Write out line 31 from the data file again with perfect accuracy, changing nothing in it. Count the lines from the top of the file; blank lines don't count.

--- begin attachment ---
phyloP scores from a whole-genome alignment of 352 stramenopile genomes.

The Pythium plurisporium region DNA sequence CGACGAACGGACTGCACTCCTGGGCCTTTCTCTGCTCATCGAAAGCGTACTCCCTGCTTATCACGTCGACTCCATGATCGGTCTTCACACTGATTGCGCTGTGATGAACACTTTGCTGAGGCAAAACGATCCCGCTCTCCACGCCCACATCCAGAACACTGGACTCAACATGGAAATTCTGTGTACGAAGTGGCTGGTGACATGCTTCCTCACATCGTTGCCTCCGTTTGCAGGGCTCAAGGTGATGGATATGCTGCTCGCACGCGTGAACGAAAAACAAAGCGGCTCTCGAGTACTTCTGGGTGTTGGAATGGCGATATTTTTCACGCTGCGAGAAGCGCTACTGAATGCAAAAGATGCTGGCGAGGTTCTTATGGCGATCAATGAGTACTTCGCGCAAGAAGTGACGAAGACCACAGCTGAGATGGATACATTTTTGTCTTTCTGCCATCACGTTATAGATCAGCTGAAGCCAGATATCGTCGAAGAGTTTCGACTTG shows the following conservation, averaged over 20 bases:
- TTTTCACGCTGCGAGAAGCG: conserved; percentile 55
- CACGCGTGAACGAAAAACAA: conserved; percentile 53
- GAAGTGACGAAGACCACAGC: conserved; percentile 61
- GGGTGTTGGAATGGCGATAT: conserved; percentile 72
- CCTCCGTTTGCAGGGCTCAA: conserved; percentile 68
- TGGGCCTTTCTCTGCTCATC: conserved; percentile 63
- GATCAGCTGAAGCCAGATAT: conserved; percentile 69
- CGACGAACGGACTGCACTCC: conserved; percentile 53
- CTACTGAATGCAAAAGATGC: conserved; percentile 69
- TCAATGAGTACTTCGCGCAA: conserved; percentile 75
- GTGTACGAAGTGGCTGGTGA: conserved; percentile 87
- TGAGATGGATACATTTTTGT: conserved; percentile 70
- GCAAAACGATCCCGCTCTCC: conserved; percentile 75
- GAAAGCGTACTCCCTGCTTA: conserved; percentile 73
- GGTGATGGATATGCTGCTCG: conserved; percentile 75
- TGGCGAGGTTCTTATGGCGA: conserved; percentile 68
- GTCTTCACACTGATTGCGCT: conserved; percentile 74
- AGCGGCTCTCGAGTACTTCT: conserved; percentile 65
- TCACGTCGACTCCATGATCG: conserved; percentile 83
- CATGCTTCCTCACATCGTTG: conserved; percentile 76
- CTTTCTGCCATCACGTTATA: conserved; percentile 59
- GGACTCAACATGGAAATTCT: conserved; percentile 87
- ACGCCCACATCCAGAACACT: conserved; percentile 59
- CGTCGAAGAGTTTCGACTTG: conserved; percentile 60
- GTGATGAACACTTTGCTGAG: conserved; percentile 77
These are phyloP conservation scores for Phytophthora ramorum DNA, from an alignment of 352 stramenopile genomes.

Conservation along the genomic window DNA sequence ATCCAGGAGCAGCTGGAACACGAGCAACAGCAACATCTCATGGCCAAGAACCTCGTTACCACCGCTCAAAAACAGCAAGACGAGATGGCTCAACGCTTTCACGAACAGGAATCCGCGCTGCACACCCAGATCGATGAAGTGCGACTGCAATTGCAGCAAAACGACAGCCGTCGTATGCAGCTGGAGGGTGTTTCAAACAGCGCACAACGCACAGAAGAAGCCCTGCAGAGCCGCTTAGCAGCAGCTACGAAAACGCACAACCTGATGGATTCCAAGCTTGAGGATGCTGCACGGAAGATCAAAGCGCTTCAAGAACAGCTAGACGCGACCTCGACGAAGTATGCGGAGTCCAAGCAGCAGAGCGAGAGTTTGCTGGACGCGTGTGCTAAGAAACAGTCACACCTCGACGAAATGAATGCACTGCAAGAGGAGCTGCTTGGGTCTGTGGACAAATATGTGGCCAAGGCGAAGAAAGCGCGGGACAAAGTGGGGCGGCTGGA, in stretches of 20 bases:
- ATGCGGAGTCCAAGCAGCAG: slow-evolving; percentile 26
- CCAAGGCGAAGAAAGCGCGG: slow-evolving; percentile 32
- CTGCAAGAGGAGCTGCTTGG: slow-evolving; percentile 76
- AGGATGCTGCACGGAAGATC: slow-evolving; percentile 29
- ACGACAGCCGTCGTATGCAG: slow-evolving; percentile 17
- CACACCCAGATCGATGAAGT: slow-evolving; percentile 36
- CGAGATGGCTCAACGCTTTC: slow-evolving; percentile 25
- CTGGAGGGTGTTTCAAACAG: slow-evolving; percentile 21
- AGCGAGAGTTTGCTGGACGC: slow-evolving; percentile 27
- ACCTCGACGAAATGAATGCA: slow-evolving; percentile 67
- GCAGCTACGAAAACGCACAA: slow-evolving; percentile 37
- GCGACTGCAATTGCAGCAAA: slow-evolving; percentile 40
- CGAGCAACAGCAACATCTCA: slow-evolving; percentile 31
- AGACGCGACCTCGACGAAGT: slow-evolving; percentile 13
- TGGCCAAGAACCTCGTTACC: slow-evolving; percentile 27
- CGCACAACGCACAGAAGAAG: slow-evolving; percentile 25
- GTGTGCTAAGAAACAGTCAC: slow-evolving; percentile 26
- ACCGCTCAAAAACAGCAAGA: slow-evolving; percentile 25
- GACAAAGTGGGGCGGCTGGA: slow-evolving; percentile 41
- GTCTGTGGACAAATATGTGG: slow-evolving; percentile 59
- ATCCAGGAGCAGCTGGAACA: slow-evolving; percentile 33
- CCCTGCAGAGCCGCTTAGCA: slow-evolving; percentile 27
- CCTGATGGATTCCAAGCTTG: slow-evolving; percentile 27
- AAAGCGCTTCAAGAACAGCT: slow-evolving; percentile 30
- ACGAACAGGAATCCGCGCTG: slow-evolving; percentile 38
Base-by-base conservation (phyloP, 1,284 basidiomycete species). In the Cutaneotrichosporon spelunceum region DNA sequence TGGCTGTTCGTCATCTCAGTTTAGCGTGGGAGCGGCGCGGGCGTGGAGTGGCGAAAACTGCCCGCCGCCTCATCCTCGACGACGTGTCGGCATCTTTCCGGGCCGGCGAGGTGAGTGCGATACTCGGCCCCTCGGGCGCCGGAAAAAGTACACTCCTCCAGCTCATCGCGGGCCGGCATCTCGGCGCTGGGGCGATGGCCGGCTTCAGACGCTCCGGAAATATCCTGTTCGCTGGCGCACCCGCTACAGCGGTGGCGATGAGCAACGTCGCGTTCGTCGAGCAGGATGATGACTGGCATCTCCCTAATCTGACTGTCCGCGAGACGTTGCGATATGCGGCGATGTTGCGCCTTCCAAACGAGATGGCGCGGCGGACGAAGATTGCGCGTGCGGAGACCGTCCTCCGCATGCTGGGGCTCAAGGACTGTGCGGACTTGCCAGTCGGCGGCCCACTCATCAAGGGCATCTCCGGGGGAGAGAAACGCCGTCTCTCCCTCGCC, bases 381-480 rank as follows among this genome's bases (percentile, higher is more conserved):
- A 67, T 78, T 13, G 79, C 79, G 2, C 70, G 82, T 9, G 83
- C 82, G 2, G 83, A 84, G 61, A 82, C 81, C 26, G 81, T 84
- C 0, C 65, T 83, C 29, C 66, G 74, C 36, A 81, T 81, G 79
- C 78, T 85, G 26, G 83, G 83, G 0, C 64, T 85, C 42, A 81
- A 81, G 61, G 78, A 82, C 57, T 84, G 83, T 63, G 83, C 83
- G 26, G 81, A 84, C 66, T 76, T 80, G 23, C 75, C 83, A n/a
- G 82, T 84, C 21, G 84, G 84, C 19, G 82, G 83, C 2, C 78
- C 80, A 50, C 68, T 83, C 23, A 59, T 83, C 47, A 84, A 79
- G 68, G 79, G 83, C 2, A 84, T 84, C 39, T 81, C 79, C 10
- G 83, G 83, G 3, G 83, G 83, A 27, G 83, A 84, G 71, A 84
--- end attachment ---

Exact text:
- CCAAGGCGAAGAAAGCGCGG: slow-evolving; percentile 32